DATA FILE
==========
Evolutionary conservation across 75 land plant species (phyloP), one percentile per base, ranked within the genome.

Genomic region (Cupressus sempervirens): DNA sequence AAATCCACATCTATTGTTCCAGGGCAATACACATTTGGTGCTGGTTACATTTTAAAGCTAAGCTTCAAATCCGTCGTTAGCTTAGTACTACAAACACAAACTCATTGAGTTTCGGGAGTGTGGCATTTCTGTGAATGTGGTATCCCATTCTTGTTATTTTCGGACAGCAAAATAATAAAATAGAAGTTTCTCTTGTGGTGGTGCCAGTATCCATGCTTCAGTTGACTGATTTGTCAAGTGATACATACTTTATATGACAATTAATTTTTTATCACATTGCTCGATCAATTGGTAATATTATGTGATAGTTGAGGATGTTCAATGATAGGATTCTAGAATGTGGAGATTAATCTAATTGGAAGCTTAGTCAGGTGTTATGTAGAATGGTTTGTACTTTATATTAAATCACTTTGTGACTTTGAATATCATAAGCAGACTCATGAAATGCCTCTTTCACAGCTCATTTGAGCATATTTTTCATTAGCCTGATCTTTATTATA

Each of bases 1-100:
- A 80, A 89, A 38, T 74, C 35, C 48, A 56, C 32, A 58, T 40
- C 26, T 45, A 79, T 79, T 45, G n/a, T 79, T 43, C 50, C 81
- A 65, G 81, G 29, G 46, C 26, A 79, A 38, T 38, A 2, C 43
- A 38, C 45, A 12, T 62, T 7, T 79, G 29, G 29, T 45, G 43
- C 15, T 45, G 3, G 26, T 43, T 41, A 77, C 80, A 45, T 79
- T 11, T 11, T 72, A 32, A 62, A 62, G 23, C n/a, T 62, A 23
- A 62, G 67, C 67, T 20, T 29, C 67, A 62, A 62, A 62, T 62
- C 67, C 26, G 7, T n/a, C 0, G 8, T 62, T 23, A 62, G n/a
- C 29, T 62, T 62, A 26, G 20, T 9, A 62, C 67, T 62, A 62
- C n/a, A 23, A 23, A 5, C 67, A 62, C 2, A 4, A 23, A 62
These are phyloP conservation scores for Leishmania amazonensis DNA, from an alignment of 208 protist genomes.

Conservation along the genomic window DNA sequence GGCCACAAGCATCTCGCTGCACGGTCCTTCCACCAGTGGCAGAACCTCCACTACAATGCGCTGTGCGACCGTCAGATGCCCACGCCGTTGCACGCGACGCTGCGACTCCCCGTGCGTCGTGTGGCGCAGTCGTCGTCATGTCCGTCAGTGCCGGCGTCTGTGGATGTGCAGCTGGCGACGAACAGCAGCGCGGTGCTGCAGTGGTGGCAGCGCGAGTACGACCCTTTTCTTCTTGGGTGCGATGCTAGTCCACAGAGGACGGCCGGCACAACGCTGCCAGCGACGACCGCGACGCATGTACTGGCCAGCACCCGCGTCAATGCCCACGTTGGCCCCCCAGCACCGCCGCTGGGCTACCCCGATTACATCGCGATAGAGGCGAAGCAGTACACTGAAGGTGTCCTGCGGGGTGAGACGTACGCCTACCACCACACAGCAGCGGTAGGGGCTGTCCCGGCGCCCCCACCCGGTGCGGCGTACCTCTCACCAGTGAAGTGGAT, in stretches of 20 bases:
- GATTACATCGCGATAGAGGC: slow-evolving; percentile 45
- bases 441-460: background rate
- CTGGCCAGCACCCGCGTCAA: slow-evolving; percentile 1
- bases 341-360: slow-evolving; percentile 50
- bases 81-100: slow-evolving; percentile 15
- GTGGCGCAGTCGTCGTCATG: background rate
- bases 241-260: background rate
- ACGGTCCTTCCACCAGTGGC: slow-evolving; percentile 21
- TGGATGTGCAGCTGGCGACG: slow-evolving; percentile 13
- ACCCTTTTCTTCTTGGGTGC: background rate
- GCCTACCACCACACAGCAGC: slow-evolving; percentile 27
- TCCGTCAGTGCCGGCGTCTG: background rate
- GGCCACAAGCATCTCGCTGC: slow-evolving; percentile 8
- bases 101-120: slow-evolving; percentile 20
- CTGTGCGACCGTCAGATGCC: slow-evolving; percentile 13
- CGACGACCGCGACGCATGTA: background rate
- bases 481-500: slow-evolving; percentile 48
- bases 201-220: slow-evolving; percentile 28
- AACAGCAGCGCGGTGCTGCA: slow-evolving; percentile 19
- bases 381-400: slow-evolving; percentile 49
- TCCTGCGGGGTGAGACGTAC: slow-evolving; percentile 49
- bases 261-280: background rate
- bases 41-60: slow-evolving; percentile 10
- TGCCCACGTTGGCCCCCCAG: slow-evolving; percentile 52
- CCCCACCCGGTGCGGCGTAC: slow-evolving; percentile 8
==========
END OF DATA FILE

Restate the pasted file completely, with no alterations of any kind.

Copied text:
Evolutionary conservation across 75 land plant species (phyloP), one percentile per base, ranked within the genome.

Genomic region (Cupressus sempervirens): DNA sequence AAATCCACATCTATTGTTCCAGGGCAATACACATTTGGTGCTGGTTACATTTTAAAGCTAAGCTTCAAATCCGTCGTTAGCTTAGTACTACAAACACAAACTCATTGAGTTTCGGGAGTGTGGCATTTCTGTGAATGTGGTATCCCATTCTTGTTATTTTCGGACAGCAAAATAATAAAATAGAAGTTTCTCTTGTGGTGGTGCCAGTATCCATGCTTCAGTTGACTGATTTGTCAAGTGATACATACTTTATATGACAATTAATTTTTTATCACATTGCTCGATCAATTGGTAATATTATGTGATAGTTGAGGATGTTCAATGATAGGATTCTAGAATGTGGAGATTAATCTAATTGGAAGCTTAGTCAGGTGTTATGTAGAATGGTTTGTACTTTATATTAAATCACTTTGTGACTTTGAATATCATAAGCAGACTCATGAAATGCCTCTTTCACAGCTCATTTGAGCATATTTTTCATTAGCCTGATCTTTATTATA

Each of bases 1-100:
- A 80, A 89, A 38, T 74, C 35, C 48, A 56, C 32, A 58, T 40
- C 26, T 45, A 79, T 79, T 45, G n/a, T 79, T 43, C 50, C 81
- A 65, G 81, G 29, G 46, C 26, A 79, A 38, T 38, A 2, C 43
- A 38, C 45, A 12, T 62, T 7, T 79, G 29, G 29, T 45, G 43
- C 15, T 45, G 3, G 26, T 43, T 41, A 77, C 80, A 45, T 79
- T 11, T 11, T 72, A 32, A 62, A 62, G 23, C n/a, T 62, A 23
- A 62, G 67, C 67, T 20, T 29, C 67, A 62, A 62, A 62, T 62
- C 67, C 26, G 7, T n/a, C 0, G 8, T 62, T 23, A 62, G n/a
- C 29, T 62, T 62, A 26, G 20, T 9, A 62, C 67, T 62, A 62
- C n/a, A 23, A 23, A 5, C 67, A 62, C 2, A 4, A 23, A 62
These are phyloP conservation scores for Leishmania amazonensis DNA, from an alignment of 208 protist genomes.

Conservation along the genomic window DNA sequence GGCCACAAGCATCTCGCTGCACGGTCCTTCCACCAGTGGCAGAACCTCCACTACAATGCGCTGTGCGACCGTCAGATGCCCACGCCGTTGCACGCGACGCTGCGACTCCCCGTGCGTCGTGTGGCGCAGTCGTCGTCATGTCCGTCAGTGCCGGCGTCTGTGGATGTGCAGCTGGCGACGAACAGCAGCGCGGTGCTGCAGTGGTGGCAGCGCGAGTACGACCCTTTTCTTCTTGGGTGCGATGCTAGTCCACAGAGGACGGCCGGCACAACGCTGCCAGCGACGACCGCGACGCATGTACTGGCCAGCACCCGCGTCAATGCCCACGTTGGCCCCCCAGCACCGCCGCTGGGCTACCCCGATTACATCGCGATAGAGGCGAAGCAGTACACTGAAGGTGTCCTGCGGGGTGAGACGTACGCCTACCACCACACAGCAGCGGTAGGGGCTGTCCCGGCGCCCCCACCCGGTGCGGCGTACCTCTCACCAGTGAAGTGGAT, in stretches of 20 bases:
- GATTACATCGCGATAGAGGC: slow-evolving; percentile 45
- bases 441-460: background rate
- CTGGCCAGCACCCGCGTCAA: slow-evolving; percentile 1
- bases 341-360: slow-evolving; percentile 50
- bases 81-100: slow-evolving; percentile 15
- GTGGCGCAGTCGTCGTCATG: background rate
- bases 241-260: background rate
- ACGGTCCTTCCACCAGTGGC: slow-evolving; percentile 21
- TGGATGTGCAGCTGGCGACG: slow-evolving; percentile 13
- ACCCTTTTCTTCTTGGGTGC: background rate
- GCCTACCACCACACAGCAGC: slow-evolving; percentile 27
- TCCGTCAGTGCCGGCGTCTG: background rate
- GGCCACAAGCATCTCGCTGC: slow-evolving; percentile 8
- bases 101-120: slow-evolving; percentile 20
- CTGTGCGACCGTCAGATGCC: slow-evolving; percentile 13
- CGACGACCGCGACGCATGTA: background rate
- bases 481-500: slow-evolving; percentile 48
- bases 201-220: slow-evolving; percentile 28
- AACAGCAGCGCGGTGCTGCA: slow-evolving; percentile 19
- bases 381-400: slow-evolving; percentile 49
- TCCTGCGGGGTGAGACGTAC: slow-evolving; percentile 49
- bases 261-280: background rate
- bases 41-60: slow-evolving; percentile 10
- TGCCCACGTTGGCCCCCCAG: slow-evolving; percentile 52
- CCCCACCCGGTGCGGCGTAC: slow-evolving; percentile 8